It is common for women to experience what has been referred to as the “baby blues” shortly after giving birth. They may feel stressed, sad, lonely, tired, or anxious. Postpartum depression, however, is a much more serious mood disorder. Researchers have created an app that they hope will help them learn more about the genetic basis of postpartum depression.
Researchers at the University of North Carolina have created a app called PPD ACT. It is currently available in Australia and in the United States, and is coming soon to the UK. The researchers are university-based clinicians and scientists who are dedicated to studying postpartum depression and psychosis.
The goal of the research study is to understand more about the genetic basis of postpartum depression and psychosis. The hope is that they can one day prevent postpartum disorders from happening in the first place. The knowledge they glean from the app will help the researchers figure out the causes, and develop new treatments for, postpartum depression and psychosis.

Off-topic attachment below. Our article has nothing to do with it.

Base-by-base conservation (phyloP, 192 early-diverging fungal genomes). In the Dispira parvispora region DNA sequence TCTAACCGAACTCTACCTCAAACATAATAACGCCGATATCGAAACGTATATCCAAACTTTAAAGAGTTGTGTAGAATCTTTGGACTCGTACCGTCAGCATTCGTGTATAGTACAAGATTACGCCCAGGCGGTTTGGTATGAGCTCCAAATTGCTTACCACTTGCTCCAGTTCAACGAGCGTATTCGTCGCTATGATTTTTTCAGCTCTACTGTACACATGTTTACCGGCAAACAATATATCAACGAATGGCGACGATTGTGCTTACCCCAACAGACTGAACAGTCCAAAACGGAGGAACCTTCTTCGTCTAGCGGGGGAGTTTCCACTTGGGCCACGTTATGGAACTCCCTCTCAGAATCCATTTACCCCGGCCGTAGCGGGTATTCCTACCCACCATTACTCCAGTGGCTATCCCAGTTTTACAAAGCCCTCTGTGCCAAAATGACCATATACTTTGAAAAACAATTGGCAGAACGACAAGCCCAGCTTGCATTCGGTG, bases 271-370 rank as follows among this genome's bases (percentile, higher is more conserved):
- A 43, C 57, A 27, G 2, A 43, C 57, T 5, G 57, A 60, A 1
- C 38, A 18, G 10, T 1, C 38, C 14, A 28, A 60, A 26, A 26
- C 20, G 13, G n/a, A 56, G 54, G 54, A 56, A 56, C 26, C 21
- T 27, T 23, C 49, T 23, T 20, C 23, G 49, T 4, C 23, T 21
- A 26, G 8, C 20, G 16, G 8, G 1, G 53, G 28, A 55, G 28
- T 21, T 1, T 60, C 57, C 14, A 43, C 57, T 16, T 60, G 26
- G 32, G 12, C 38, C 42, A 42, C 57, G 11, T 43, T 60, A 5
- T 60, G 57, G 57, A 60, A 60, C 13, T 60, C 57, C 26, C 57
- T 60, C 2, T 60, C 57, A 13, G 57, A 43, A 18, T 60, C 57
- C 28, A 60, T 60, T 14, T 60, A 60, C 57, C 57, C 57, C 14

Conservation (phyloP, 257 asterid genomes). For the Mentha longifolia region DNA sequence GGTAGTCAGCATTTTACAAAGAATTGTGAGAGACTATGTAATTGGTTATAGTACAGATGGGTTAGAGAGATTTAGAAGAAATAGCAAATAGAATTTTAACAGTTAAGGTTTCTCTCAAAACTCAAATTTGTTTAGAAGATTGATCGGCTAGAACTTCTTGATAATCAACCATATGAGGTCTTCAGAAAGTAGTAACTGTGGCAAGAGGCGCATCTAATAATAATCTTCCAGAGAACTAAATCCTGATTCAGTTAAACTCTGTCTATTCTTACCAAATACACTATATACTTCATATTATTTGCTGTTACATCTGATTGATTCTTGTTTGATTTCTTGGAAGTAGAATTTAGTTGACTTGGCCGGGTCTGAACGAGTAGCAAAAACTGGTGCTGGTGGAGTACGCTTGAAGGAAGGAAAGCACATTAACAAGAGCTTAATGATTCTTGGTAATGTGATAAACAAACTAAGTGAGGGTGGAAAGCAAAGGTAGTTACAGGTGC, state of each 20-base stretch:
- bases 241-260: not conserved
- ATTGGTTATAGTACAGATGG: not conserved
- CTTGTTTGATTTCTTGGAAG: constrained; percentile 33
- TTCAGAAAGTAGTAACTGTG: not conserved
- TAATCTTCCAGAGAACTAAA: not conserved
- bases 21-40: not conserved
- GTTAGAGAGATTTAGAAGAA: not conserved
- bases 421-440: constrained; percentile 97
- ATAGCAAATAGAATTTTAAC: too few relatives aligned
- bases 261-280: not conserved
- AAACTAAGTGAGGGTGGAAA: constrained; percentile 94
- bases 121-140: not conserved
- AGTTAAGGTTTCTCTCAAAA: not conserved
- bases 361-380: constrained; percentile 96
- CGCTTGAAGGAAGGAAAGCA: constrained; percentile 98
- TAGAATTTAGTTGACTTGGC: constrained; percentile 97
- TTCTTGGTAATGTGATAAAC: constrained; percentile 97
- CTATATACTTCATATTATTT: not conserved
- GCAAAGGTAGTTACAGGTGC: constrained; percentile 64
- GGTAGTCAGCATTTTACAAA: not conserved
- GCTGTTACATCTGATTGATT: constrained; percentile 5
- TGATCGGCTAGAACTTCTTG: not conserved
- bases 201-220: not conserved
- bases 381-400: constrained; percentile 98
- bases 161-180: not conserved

The American Psychological Association (APA) describes postpartum depression as a serious mood disorder. Postpartum depression (PPD) does not go away on its own. It can appear days or even months after a woman gives birth to a baby. The symptoms of PPD can last for weeks or months if left untreated.
The APA also points out that PPD can affect any woman. Up to one in seven women experience PPD. For about half of the women who are diagnosed with PPD, it is their first episode of depression. Postpartum psychosis is more rare than PPD.
The PPD ACT app is free and available for iPhone. The app will ask users a series of questions about anxiety and sadness after pregnancy in order to assess postpartum depression.
Women with high scores will be asked if they would like to submit a DNA sample to researchers at the University of North Carolina. The women who want to contribute their DNA to the study will be mailed a DNA test kit that they can use to send the researchers a saliva sample.
The personal information attached to each sample will be encrypted in order to preserve privacy. The samples will be individually genotyped for something like 600,000 genetic markers scattered throughout the genome. Those samples will be compared to data taken from women who have had two pregnancies but have not experienced postpartum depression.
It is difficult to predict whether or not the researchers will find a genetic link that corresponds to a risk of developing postpartum disorder. Not much research has been done on it, so there is a chance that the researchers could learn something useful from the PPD ACT.< Return To Blog